When Gilbert + Tobin moved into 101 Collins Street in 2011, they were 40 people. A decade later, they were 150 people working on the same single floor on level 22. “Ultimately, we outgrew the space and needed to expand”, Simon Muys, Partner, Gilbert + Tobin, tells One Hundred and One. Rather than look elsewhere, they stayed at 101, taking over two recently vacated floors. “There’s a real affection for 101 Collins from several of our partners, who recognise the quality of the building and how well it has served us. We wanted to maintain that.”
Gilbert + Tobin’s Sydney team had recently experienced a shift of its own, moving from their traditional Park Street office to the newly completed Barangaroo precinct in 2016. Designed by Woods Bagot, moving to such a forward-looking workplace was a significant step for a law firm, however Gilbert + Tobin embraced the opportunity to reflect the company’s progressive nature. Open plan working, collaborative desk spaces and a new design platform that allows staff to select different locations to host meetings, work alone or collaborate with team members, has both changed and reinvigorated how the company works.
“The Sydney fit out was in a new building, overlooking Sydney Harbour, with lots of light and big open spaces”, explains Sue Fenton, Senior Associate at Woods Bagot. “We needed to translate the Gilbert + Tobin brand to a totally different context and building constraint.” As well as a distinctly Melbourne aesthetic, the design was driven by 101’s floorplate – famously cruciform with four distinct sides and a central core of services. How could they ensure their Melbourne team the same sense of openness and equity of space afforded to their Sydney colleagues?
“We focused on the lived experience of all our people, not just our lawyers, but our support staff and operational team,” explains Simon. “We didn’t want a chickens-in-pods situation, but an experience that starts from the moment you step out of the lifts.” Together with Woods Bagot, the team did several experience-mapping workshops, working through every possible scenario – from how and where people have meetings and where they sit to have coffee, to what sort of groups they’re in and the technology they use – to figure out how the space could work best.
The open plan space has no offices, instead a suite of spaces the team can access to support them. Woods Bagot developed unique curved workstations, with curved screens and integrated planting – the organic form allowing for an open flow throughout the space while providing relative privacy. “There’ll always be that person that speaks at high volume on the phone or who has highly confidential conversations”, says Sue Fenton. “So, how do you support these people and not disrupt those around them?”
The reception area is flexible and open, with pivoting blade-form walls that can be left open, extending the reception experience if the surrounding boardroom and business lounge spaces aren’t in use. Quiet rooms allow for focus time, while a dedicated suite of client meeting rooms has its own floor. Woods Bagot also developed luxurious staff ‘together spaces’ to encourage a sense of belonging, including a library and flexible business lounge with an openable bar section for Friday night drinks that can be completely packed away to become a large open space for hosting learning programs or panel discussions. The staff hub and kitchen overlook Port Philip Bay making breathtaking views a shared experience.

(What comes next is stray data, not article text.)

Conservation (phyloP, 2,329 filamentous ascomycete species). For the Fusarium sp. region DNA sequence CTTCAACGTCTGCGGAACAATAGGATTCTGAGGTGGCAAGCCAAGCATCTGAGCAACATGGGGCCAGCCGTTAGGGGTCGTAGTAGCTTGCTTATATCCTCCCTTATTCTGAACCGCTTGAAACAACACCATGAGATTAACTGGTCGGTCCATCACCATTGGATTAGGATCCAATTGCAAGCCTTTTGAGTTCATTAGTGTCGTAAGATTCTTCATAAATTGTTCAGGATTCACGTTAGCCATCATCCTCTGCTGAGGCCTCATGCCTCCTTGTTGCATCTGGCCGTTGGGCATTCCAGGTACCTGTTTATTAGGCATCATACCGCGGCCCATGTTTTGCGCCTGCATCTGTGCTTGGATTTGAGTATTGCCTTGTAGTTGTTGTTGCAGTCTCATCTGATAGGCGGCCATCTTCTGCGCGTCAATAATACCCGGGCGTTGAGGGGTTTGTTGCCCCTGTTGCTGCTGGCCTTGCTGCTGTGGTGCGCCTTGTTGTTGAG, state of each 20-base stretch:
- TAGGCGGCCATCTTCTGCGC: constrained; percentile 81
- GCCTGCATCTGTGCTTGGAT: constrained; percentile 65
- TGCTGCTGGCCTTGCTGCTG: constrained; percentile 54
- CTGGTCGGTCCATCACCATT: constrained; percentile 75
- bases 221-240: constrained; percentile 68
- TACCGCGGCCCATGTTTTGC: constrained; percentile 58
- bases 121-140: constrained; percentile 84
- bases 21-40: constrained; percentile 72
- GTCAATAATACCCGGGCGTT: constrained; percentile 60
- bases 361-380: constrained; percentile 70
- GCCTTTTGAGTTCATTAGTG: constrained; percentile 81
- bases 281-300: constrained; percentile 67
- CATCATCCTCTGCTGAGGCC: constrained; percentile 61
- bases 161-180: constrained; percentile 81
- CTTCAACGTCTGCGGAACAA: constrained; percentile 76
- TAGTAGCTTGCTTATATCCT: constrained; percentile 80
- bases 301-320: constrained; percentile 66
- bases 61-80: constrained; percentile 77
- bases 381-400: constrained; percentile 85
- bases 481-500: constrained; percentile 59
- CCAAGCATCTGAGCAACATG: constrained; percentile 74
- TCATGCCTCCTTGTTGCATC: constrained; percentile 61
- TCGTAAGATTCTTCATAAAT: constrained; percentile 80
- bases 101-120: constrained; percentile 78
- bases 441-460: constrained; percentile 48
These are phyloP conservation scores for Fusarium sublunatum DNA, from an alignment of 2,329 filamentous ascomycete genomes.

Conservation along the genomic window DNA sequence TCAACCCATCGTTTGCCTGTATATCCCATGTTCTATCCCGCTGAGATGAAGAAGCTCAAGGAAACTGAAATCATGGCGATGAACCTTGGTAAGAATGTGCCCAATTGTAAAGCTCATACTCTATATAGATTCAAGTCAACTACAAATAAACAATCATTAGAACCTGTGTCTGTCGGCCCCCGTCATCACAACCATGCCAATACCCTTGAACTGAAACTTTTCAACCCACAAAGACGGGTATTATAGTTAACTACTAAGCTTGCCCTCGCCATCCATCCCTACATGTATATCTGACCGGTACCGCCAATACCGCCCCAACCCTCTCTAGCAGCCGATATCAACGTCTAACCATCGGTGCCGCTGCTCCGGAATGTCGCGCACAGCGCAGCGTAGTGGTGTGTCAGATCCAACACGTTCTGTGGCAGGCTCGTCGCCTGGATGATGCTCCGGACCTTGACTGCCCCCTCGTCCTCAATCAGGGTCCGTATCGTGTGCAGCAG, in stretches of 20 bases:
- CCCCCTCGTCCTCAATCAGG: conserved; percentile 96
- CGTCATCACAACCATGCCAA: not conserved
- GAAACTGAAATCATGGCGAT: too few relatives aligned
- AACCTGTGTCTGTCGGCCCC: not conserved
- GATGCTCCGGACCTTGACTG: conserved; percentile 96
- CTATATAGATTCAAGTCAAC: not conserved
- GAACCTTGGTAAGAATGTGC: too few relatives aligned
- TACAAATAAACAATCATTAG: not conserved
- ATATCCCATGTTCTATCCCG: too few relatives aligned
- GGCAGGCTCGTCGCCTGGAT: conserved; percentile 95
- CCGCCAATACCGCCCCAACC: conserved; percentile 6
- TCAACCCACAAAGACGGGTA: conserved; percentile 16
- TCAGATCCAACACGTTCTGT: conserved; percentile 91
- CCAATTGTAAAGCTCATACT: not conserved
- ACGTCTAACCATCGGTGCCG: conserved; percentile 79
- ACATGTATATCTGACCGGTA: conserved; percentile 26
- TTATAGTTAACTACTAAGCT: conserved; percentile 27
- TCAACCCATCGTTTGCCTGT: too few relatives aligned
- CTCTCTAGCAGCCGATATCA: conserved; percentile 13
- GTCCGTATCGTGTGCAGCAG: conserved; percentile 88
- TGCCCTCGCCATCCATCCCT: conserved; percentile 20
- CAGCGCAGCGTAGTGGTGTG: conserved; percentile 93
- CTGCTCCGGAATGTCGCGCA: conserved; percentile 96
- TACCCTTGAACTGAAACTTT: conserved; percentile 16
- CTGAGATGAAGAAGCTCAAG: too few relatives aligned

“These are the spaces we can all be together, so they needed to work really well,” says Simon. “The communal space has the best view in the building!”
Gilbert + Tobin’s long and proud history of championing indigenous art was another driving force in the design. A large-scale commission by Kamilaroi artist Reko Rennie sits at the heart of the renovation, welcoming people as they enter. “Reko was a natural artist for us to collaborate with,” says Simon. “His boldness and confidence are consistent with how we see ourselves.” Other pieces from the company’s extensive collection, as well as pieces from Craft Victoria and a collection of art books from the National Gallery of Victoria celebrate Gilbert + Tobin’s commitment to creativity.
The Melbourne team had three months in the space before being thrown into lockdown five and six. “It was a good opportunity to test it out in a mid-and-post Covid world”, says Simon. “You could see from the moon that we were going to move into a world of screen-based interaction, so we were right to have worked hard on the technology in the space. Ensuring all our people had enough space was also prescient because it meant we didn’t need to move desks or redesign things in order to social distance!”
In that time, without asking or mandating people to come in, almost all the Gilbert + Tobin team came in and worked from the new space, emphasising the importance of the office as a place for people to connect and the need to adapt our buildings to be future-fit. “It was a great honour to work at 101 Collins,” says Sue. “There will always be opportunities for new buildings, but celebrating our existing buildings is the way of the future.”
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More than an iconic Melbourne landmark, 101 Collins Street is where influential businesses exchange exceptional ideas.